United States of America, Plaintiff-appellee, v. Frank Daniels, Defendant-appellant, 955 F.2d 42 (4th Cir. 1992)

Annotate this Case
US Court of Appeals for the Fourth Circuit - 955 F.2d 42 (4th Cir. 1992) Submitted Oct. 24, 1991. Decided Feb. 24, 1992

Appeal from the United States District Court for the Southern District of West Virginia, at Charleston. Charles H. Haden, II, Chief District Judge. (CR-89-199-2)

Frank Daniels, appellant pro se.

John Kirk Brandfass, Office of the United States Attorney, Charleston, W.Va., for appellee.

S.D.W. Va.


Before PHILLIPS and WILKINS, Circuit Judges, and BUTZNER, Senior Circuit Judge.



Frank Daniels appeals from a district court order denying his Fed. R. Crim. P. 35(a) motion to correct or modify his criminal sentence. The district court concluded correctly that it lacked jurisdiction to correct a criminal sentence except upon remand from this Court. Fed. R. Crim. P. 35(a). Daniels' motion may, however, be construed as a post-conviction challenge pursuant to 28 U.S.C. § 2255 (1988). See United States v. Santora, 711 F.2d 41 (5th Cir. 1983). So construed, the motion is nevertheless without merit because the district court properly sentenced Daniels. Accordingly, we affirm.

Daniels was indicted on two counts for violations of the Controlled Substances Act, 21 U.S.C.A. §§ 801-904 (West 1981 & Supp.1991): (1) conspiracy to distribute crack cocaine in violation of 21 U.S.C. § 846 (1988) and (2) distribution of crack cocaine in violation of 21 U.S.C. § 841(a) (1) (1988). He pled guilty to Count Two in exchange for dismissal of Count One. The Government did not notify Daniels that his sentence could be enhanced based upon his past convictions.1  Because of those convictions, Daniels qualified as a career offender under the federal sentencing guidelines, which placed him in a higher sentencing range.2  In March 1990, the district court sentenced him to 168 months in prison and three years of supervised release.

Under 21 U.S.C. § 851(a) (1) (1988), Daniels claims that because the Government did not file an information regarding his past felony convictions relied on at sentencing, the sentence was improperly enhanced. However, several circuits have concluded that notice pursuant to 21 U.S.C. § 851(a) (1) is required only where the defendant's statutory minimum or maximum penalty under Part D of the Controlled Substances Act is sought to be enhanced--not where a defendant's criminal history is used to increase his sentence under the guidelines as a career offender. Young v. United States, 936 F.2d 533, 536 (11th Cir. 1991); United States v. Novey, 922 F.2d 624, 628 (10th Cir.), cert. denied, 59 U.S.L.W. 3850 (U.S.1991); United States v. McDougherty, 920 F.2d 569, 574 (9th Cir. 1990), cert. denied, 59 U.S.L.W. 3599 (U.S.1991); United States v. Sanchez, 917 F.2d 607, 616 (1st Cir. 1990), cert. denied, 59 U.S.L.W. 3724 (U.S.1991); United States v. Marshall, 910 F.2d 1241, 1245 (5th Cir. 1990), cert. denied, 59 U.S.L.W. 3562 (U.S.1991); United States v. Wallace, 895 F.2d 487, 490 (8th Cir. 1990). We will follow the approach of those courts.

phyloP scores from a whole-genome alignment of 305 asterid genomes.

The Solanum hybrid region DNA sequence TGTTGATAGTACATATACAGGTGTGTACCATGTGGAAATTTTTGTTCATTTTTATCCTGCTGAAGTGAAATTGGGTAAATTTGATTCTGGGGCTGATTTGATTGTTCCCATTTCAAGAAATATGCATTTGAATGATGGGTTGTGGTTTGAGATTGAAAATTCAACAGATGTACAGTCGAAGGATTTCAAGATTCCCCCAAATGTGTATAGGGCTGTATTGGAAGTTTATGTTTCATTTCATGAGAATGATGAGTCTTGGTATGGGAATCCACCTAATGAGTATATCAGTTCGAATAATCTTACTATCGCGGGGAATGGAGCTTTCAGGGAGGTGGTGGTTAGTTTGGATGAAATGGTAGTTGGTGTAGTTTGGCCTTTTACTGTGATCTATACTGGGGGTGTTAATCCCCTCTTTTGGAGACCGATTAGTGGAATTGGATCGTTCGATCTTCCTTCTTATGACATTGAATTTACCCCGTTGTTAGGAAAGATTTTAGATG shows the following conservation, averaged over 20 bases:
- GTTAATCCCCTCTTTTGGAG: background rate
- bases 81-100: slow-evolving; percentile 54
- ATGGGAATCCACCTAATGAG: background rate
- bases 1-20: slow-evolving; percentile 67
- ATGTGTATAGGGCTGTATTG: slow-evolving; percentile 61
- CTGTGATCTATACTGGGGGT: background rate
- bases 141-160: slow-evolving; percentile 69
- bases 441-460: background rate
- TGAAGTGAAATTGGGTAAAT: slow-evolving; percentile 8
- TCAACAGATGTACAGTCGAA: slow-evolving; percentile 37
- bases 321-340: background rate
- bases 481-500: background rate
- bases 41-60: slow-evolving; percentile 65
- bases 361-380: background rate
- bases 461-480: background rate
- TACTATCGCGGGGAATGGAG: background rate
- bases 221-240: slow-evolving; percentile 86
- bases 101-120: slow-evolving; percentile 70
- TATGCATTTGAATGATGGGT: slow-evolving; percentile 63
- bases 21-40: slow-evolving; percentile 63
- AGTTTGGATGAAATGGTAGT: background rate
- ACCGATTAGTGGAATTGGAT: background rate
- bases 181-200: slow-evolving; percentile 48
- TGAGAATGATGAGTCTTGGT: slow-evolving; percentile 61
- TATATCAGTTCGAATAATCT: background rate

The statutory penalty for Daniels' crime, without enhancement for prior convictions, is a maximum of twenty years in prison. 21 U.S.C.A. § 841(b) (1) (C) (West Supp.1991); 21 C.F.R. § 1308.12(b) (4) (1991). Daniels received 168 months under the guidelines. Because the statutory penalty was not enhanced by virtue of his prior convictions, § 851 notice was unnecessary.

Accordingly, we modify the judgment of the district court to reflect, in addition to the reasons stated by the district court for denying Rule 35 relief, a denial of § 2255 relief on the merits. We affirm the judgment as modified. We dispense with oral argument because the facts and legal contentions are adequately presented in the materials before the Court and argument would not aid the decisional process.



Daniels' criminal history included two felony convictions for crimes of violence


Guideline section 4B1.1, at the time Daniels was sentenced and now, establishes that a defendant must meet three criteria to be considered a career offender:

(1) the defendant was at least eighteen years old at the time of the instant offense, (2) the instant offense of conviction is a felony that is either a crime of violence or a controlled substance offense, and (3) the defendant has at least two prior felony convictions of either a crime of violence or a controlled substance offense.

United States Sentencing Commission, Guidelines Manual, § 4B1.1 (Nov. 1990). Daniels fits the definition because he was over eighteen when he committed the instant controlled substance offense and had two prior felony convictions for crimes of violence.